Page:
TV Network Used Piracy to Develop Streaming Services

According to a former worker in a major TV network's R&D department, his company took an amazing approach when developing its own streaming service. While waiting for project authorization, everyone in the company practiced being pirates. "We honed our skills, our design ideas, our workflow concepts in illegal waters."

pirate-cardWhen it comes to the heated piracy debate the opinions of Hollywood are usually spoken in clear terms, with all the big companies singing from the same sheet. Piracy is universally bad, the studios chant in unison, a line from which few dare to deviate.

However, when someone in Hollywood does break ranks, it’s always worth listening to what they have to say.

Just recently movie director Lexi Alexander has been shaking things up with comments not only supporting jailed Pirate Bay founder Peter Sunde, but also those that blame studio bosses for leaks of movies such as The Expendables 3.

Today Alexander has delivered perhaps her most controversial revelation yet, news which suggests that direct leverage of piracy helped a major network get its own streaming services off the ground with much reduced costs.

The report comes from a contact of Alexander’s working in the industry. She’s keeping his identity a secret so as not to jeopardize his career, but his revelations are quite an eye opener.

“Many years ago, I was employed at one of the Major Networks in an R&D capacity. What our team was tasked with was figuring out how to build streaming networks. Building a parallel to the broadcast networks where a program could be digitized and then never go back to the analog world again,” he told Alexander.

“[W]hen you’re working at the level of a network, there’s too much to be done by hand, and you have to design systems. For digitizing. Transcoding. Asset management. Dealing with different audio mixes. Subtitles. Error correction. Multi-bit rate streaming for a wide variety of clients. Evolving formats and containers.”

Clearly the job of transitioning to the digital domain presented significant challenges that needed to be overcome. However, R&D workers needed experience to solve these problems and according to the insider that was obtained in a most unorthodox fashion.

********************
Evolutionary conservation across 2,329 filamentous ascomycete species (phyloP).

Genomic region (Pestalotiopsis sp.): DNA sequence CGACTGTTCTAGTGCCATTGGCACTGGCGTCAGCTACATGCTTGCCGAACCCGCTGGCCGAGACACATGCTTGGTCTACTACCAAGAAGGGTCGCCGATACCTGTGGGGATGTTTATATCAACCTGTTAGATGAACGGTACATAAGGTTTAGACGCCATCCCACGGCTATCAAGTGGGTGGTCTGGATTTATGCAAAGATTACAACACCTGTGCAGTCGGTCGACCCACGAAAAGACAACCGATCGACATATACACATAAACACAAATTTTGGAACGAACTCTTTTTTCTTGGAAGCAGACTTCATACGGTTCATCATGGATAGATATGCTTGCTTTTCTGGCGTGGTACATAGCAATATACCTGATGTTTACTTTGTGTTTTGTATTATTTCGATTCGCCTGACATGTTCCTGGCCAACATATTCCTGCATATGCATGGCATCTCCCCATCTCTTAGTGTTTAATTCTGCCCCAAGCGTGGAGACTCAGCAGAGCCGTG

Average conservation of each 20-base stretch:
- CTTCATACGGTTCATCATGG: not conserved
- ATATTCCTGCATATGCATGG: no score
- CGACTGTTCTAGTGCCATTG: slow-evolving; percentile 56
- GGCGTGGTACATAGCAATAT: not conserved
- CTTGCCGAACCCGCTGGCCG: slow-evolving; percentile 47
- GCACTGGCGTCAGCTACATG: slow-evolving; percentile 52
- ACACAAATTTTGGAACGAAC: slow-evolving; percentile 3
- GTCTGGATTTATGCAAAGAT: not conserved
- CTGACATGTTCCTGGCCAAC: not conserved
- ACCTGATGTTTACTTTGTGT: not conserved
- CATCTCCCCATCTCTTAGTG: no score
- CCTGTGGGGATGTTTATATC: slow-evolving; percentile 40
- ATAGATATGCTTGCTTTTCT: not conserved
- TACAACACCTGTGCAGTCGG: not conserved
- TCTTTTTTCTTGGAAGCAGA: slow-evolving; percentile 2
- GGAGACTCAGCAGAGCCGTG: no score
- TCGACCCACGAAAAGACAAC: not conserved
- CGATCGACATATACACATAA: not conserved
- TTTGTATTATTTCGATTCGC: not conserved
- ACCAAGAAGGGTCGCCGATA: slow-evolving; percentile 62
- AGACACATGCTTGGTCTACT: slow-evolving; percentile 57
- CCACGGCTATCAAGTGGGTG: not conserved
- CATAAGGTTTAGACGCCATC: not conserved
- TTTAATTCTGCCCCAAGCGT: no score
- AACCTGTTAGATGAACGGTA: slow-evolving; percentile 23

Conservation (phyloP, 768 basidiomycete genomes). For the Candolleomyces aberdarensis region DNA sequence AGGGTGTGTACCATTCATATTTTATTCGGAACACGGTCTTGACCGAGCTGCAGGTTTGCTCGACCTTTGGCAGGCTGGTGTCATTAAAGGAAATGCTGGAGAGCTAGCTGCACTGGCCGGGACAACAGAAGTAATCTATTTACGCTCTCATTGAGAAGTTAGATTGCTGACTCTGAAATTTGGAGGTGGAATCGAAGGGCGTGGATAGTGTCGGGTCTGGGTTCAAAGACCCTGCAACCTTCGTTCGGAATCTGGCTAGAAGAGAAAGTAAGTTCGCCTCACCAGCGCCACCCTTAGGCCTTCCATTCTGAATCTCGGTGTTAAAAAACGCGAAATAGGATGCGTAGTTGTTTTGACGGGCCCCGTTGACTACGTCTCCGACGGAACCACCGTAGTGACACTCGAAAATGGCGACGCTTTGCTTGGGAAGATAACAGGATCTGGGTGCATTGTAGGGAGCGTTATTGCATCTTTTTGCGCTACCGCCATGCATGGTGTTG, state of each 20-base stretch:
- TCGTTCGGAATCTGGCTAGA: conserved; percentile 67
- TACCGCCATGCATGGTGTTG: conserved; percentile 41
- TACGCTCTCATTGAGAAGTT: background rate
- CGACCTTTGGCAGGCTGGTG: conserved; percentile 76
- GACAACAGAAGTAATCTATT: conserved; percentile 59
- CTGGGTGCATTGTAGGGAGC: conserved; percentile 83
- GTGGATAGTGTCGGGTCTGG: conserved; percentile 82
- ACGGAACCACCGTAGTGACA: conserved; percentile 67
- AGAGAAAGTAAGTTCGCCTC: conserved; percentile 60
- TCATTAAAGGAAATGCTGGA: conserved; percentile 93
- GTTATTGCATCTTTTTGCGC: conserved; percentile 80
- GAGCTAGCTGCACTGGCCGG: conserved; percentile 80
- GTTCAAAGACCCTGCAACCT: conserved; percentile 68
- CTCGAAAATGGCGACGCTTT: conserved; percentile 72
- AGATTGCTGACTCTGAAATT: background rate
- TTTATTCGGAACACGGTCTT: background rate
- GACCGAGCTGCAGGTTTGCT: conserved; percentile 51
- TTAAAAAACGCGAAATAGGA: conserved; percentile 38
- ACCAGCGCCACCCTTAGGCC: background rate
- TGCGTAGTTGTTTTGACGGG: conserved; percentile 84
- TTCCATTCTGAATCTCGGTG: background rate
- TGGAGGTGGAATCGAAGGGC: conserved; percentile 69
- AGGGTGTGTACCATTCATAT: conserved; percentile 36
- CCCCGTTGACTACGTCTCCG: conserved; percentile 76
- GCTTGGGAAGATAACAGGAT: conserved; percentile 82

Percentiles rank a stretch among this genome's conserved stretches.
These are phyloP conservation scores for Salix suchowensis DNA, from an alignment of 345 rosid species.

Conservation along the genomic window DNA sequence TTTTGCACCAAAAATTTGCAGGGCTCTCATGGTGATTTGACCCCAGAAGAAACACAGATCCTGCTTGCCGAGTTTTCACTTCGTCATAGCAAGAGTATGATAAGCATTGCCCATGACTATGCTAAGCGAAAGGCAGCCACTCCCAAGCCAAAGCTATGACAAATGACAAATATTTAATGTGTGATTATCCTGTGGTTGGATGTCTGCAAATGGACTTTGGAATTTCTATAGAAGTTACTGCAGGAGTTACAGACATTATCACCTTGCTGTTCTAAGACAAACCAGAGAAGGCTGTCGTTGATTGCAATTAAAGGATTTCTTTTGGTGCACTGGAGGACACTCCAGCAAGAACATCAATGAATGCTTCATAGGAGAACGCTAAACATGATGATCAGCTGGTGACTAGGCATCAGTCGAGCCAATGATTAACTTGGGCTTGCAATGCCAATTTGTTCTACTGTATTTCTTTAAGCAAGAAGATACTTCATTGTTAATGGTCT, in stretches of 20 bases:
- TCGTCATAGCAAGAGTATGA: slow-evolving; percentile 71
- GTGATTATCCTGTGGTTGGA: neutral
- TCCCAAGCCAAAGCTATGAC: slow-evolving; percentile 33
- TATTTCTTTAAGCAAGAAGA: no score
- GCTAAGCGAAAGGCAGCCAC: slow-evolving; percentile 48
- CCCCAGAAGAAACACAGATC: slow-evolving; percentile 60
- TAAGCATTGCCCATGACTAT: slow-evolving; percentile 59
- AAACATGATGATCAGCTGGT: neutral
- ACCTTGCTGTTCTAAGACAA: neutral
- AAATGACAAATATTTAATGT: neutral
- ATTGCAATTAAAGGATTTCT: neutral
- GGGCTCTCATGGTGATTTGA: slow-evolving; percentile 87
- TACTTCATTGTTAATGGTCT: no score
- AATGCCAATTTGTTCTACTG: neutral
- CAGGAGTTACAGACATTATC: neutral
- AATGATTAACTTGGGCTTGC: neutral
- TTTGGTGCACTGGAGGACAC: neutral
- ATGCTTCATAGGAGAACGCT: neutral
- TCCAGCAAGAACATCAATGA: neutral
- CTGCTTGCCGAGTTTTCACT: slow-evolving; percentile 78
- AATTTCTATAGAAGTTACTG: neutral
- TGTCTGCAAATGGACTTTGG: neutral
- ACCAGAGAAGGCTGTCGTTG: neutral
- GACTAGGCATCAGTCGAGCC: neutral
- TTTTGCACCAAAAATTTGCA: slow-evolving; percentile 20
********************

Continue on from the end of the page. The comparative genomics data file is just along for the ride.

“We were all pirates. I’m not saying we leaked material to the internet – nobody was that crazy. But everyone illegally downloaded media. We traded tips on our setups, best practices, the most efficient tools and workflows. Everyone was downloading illegally. The VPs. The head of content security. EVERYONE.”

Of course, any major expenditure such as creating new networks would have to be passed off by the powers that be, something that could take years. But while those holding the purse-strings were deep in thought, time wasn’t being wasted down in R&D. In the pirate world, experiments were taking place.

“We honed our skills, our design ideas, our workflow concepts in illegal waters. So when we finally got the greenlight to build something, we knew what we were doing. We were fluent,” the insider said.

This unofficial training led to huge savings for the network, slashing R&D costs while bringing products more quickly to market. Alexander’s contact notes that these savings as a result of piracy are a far cry from the losses Hollywood prefers to talk about.

“So when I look at all the complaints about piracy costing corporations billions of dollars, all I can think about is the billions of free R&D the corporations have received from the pirate economy. Of all the money and resources we were not given by our bosses, which led us to solve problems with the tools that were available to us,” he concludes.

Finally, it appears that Lexi Alexander isn’t done yet. She’s now inviting others to come forward with their own anonymous “anti-piracy hypocrisy stories”. Better get the popcorn, this could get interesting.

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